Although Morocco has recovered the Sahara for more than 30 years, the full and entire exercise of all its powers over the whole territory, along with the huge development activities witnessed by the region, the attitude and limited support that the Spanish Government gives to the negotiated solution of the Sahara conflict as part of the Moroccan autonomy project are still unclear. In front of this mitigate position, it is reasonable to wonder if it is not pure colonial nostalgia. The inheritance of the so prestigious past shared by the two countries, should overcome the temporary strategic and economic interests. Nonetheless, both countries have had a similar history and both have suffered and are suffering from the torments of the separatist conspiracy. Spain is a big country of great decentralization traditions, and the constitution of 1978 confirmed this tradition. It defines the role for the King as the Head of State, symbol of the nation unity, and recognizes the right of autonomy of the regions that compose it as well as the solidarity among them. The Basque or Catalan separatists claims supported, and even fomented from outside, have played a major role in launching the terrible civil war that has affected Spain as a whole. Spanish nationalists have opposed this attempt of Spain breakup through weapons. The stakes of the war led by the nationalists were not the Basque country or Catalonia but Spain as a whole and its regime.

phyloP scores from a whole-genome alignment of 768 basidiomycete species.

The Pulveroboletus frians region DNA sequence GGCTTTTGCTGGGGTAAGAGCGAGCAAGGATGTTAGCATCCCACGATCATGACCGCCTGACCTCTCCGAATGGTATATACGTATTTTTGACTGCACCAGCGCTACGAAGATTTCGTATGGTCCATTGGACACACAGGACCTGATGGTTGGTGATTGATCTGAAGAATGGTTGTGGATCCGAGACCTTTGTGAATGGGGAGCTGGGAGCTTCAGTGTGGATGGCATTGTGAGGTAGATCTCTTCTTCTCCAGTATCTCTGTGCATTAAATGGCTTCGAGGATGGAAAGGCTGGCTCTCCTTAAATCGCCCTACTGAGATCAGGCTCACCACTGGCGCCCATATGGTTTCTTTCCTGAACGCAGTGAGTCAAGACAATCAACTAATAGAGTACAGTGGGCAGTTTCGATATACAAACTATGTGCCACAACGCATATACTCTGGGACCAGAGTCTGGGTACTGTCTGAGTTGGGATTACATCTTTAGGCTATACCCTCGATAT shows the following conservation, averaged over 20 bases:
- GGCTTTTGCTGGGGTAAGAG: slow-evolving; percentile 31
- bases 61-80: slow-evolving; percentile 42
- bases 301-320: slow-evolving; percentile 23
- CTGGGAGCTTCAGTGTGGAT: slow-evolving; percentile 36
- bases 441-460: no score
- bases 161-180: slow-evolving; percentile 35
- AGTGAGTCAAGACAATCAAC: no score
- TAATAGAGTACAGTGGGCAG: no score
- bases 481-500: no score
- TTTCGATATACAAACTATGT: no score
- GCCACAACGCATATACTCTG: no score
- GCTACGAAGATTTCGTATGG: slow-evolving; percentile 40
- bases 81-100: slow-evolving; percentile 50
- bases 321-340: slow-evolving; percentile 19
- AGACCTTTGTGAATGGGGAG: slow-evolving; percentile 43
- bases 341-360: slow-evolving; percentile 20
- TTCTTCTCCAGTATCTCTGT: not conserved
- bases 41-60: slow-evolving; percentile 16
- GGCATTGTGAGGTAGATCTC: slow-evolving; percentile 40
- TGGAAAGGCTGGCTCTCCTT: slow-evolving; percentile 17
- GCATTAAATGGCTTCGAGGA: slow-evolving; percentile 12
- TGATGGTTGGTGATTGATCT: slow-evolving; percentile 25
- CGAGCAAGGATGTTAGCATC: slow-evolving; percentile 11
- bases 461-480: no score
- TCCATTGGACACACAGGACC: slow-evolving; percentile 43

However unfortunately, the Sahara issue comes back also in other cases and implicitly on the ground of the tumultuous relations between Spain and Morocco. Based on the decree of 1976, which predicted a period of one year during which the Sahrawis could take steps to retain the Spanish nationality, and after a request for nationality reinstatement had been endorsed by a court in the time of  Aznar government, subsequent claims were facilitated. This measure, which reveals the bad intentions harming the territorial integrity of Morocco, is premeditated knowing that the Spanish authorities do not grant, neither the same privileges, nor the same treatment to the people of the Rif against whom the Spanish army had used chemical weapons during Abdelkarim revolution. These same Riffi, who, a few years later, fought bravely with the Spanish nationalists to preserve the integrity and unity of Spain.